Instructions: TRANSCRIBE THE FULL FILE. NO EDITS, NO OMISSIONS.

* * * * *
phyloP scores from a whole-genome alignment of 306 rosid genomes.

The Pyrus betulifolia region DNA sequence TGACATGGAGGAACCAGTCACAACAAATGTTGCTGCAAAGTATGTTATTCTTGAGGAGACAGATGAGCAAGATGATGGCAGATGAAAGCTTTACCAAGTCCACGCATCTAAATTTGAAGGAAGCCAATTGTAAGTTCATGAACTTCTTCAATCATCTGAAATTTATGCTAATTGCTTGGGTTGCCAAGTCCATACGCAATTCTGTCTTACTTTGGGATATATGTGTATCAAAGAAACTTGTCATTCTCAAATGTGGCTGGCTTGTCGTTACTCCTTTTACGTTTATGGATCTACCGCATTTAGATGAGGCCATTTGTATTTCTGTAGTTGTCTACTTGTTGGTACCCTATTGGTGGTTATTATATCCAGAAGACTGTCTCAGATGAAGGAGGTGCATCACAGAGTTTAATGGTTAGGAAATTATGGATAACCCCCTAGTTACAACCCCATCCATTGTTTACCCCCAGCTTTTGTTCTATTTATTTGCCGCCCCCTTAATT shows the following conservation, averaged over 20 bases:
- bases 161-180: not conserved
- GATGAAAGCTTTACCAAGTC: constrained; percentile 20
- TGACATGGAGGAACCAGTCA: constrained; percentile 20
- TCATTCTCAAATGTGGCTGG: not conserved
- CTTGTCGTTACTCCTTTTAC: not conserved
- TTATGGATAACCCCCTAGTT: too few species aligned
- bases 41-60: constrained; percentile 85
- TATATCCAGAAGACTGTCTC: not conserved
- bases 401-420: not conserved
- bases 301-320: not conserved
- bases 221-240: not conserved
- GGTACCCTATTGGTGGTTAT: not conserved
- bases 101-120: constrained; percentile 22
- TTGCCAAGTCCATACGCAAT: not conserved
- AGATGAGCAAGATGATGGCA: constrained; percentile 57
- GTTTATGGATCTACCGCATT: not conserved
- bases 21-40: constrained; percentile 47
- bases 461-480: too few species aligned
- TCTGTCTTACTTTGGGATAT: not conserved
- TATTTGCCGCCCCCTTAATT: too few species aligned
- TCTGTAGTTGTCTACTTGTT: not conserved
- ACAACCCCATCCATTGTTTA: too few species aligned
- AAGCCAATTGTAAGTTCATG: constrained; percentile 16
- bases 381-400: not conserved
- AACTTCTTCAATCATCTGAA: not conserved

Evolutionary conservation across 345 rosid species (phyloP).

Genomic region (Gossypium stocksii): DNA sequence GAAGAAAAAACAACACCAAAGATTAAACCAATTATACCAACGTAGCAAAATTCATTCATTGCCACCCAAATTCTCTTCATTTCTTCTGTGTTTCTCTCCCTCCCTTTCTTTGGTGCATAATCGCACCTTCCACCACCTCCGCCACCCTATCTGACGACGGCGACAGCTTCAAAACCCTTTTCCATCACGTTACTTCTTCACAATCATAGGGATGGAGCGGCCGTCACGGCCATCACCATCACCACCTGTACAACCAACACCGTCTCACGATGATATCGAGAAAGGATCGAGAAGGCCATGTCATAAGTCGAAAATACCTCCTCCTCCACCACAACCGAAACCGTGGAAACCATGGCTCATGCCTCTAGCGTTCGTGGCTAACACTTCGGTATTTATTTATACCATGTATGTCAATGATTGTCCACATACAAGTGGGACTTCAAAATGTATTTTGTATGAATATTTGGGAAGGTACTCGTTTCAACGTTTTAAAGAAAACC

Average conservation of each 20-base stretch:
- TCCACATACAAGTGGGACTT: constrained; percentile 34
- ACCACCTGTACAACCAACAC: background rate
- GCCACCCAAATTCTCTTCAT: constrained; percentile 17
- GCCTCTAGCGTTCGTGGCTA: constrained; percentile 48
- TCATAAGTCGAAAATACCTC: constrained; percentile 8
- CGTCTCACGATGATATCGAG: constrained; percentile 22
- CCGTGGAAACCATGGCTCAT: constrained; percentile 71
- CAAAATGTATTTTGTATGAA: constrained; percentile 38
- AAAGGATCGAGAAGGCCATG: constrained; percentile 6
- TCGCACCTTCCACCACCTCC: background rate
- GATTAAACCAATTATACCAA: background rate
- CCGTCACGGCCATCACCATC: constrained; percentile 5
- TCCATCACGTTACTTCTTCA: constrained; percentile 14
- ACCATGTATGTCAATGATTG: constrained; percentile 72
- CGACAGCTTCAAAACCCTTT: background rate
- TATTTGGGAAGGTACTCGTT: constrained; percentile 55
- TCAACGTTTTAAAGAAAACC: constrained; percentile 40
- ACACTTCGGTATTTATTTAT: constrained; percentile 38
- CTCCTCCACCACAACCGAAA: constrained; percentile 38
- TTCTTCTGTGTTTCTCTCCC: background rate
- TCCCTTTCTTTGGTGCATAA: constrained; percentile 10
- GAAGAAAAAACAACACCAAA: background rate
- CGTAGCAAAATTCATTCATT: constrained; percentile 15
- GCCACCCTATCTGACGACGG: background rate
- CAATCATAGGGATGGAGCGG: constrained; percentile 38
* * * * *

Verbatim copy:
phyloP scores from a whole-genome alignment of 306 rosid genomes.

The Pyrus betulifolia region DNA sequence TGACATGGAGGAACCAGTCACAACAAATGTTGCTGCAAAGTATGTTATTCTTGAGGAGACAGATGAGCAAGATGATGGCAGATGAAAGCTTTACCAAGTCCACGCATCTAAATTTGAAGGAAGCCAATTGTAAGTTCATGAACTTCTTCAATCATCTGAAATTTATGCTAATTGCTTGGGTTGCCAAGTCCATACGCAATTCTGTCTTACTTTGGGATATATGTGTATCAAAGAAACTTGTCATTCTCAAATGTGGCTGGCTTGTCGTTACTCCTTTTACGTTTATGGATCTACCGCATTTAGATGAGGCCATTTGTATTTCTGTAGTTGTCTACTTGTTGGTACCCTATTGGTGGTTATTATATCCAGAAGACTGTCTCAGATGAAGGAGGTGCATCACAGAGTTTAATGGTTAGGAAATTATGGATAACCCCCTAGTTACAACCCCATCCATTGTTTACCCCCAGCTTTTGTTCTATTTATTTGCCGCCCCCTTAATT shows the following conservation, averaged over 20 bases:
- bases 161-180: not conserved
- GATGAAAGCTTTACCAAGTC: constrained; percentile 20
- TGACATGGAGGAACCAGTCA: constrained; percentile 20
- TCATTCTCAAATGTGGCTGG: not conserved
- CTTGTCGTTACTCCTTTTAC: not conserved
- TTATGGATAACCCCCTAGTT: too few species aligned
- bases 41-60: constrained; percentile 85
- TATATCCAGAAGACTGTCTC: not conserved
- bases 401-420: not conserved
- bases 301-320: not conserved
- bases 221-240: not conserved
- GGTACCCTATTGGTGGTTAT: not conserved
- bases 101-120: constrained; percentile 22
- TTGCCAAGTCCATACGCAAT: not conserved
- AGATGAGCAAGATGATGGCA: constrained; percentile 57
- GTTTATGGATCTACCGCATT: not conserved
- bases 21-40: constrained; percentile 47
- bases 461-480: too few species aligned
- TCTGTCTTACTTTGGGATAT: not conserved
- TATTTGCCGCCCCCTTAATT: too few species aligned
- TCTGTAGTTGTCTACTTGTT: not conserved
- ACAACCCCATCCATTGTTTA: too few species aligned
- AAGCCAATTGTAAGTTCATG: constrained; percentile 16
- bases 381-400: not conserved
- AACTTCTTCAATCATCTGAA: not conserved

Evolutionary conservation across 345 rosid species (phyloP).

Genomic region (Gossypium stocksii): DNA sequence GAAGAAAAAACAACACCAAAGATTAAACCAATTATACCAACGTAGCAAAATTCATTCATTGCCACCCAAATTCTCTTCATTTCTTCTGTGTTTCTCTCCCTCCCTTTCTTTGGTGCATAATCGCACCTTCCACCACCTCCGCCACCCTATCTGACGACGGCGACAGCTTCAAAACCCTTTTCCATCACGTTACTTCTTCACAATCATAGGGATGGAGCGGCCGTCACGGCCATCACCATCACCACCTGTACAACCAACACCGTCTCACGATGATATCGAGAAAGGATCGAGAAGGCCATGTCATAAGTCGAAAATACCTCCTCCTCCACCACAACCGAAACCGTGGAAACCATGGCTCATGCCTCTAGCGTTCGTGGCTAACACTTCGGTATTTATTTATACCATGTATGTCAATGATTGTCCACATACAAGTGGGACTTCAAAATGTATTTTGTATGAATATTTGGGAAGGTACTCGTTTCAACGTTTTAAAGAAAACC

Average conservation of each 20-base stretch:
- TCCACATACAAGTGGGACTT: constrained; percentile 34
- ACCACCTGTACAACCAACAC: background rate
- GCCACCCAAATTCTCTTCAT: constrained; percentile 17
- GCCTCTAGCGTTCGTGGCTA: constrained; percentile 48
- TCATAAGTCGAAAATACCTC: constrained; percentile 8
- CGTCTCACGATGATATCGAG: constrained; percentile 22
- CCGTGGAAACCATGGCTCAT: constrained; percentile 71
- CAAAATGTATTTTGTATGAA: constrained; percentile 38
- AAAGGATCGAGAAGGCCATG: constrained; percentile 6
- TCGCACCTTCCACCACCTCC: background rate
- GATTAAACCAATTATACCAA: background rate
- CCGTCACGGCCATCACCATC: constrained; percentile 5
- TCCATCACGTTACTTCTTCA: constrained; percentile 14
- ACCATGTATGTCAATGATTG: constrained; percentile 72
- CGACAGCTTCAAAACCCTTT: background rate
- TATTTGGGAAGGTACTCGTT: constrained; percentile 55
- TCAACGTTTTAAAGAAAACC: constrained; percentile 40
- ACACTTCGGTATTTATTTAT: constrained; percentile 38
- CTCCTCCACCACAACCGAAA: constrained; percentile 38
- TTCTTCTGTGTTTCTCTCCC: background rate
- TCCCTTTCTTTGGTGCATAA: constrained; percentile 10
- GAAGAAAAAACAACACCAAA: background rate
- CGTAGCAAAATTCATTCATT: constrained; percentile 15
- GCCACCCTATCTGACGACGG: background rate
- CAATCATAGGGATGGAGCGG: constrained; percentile 38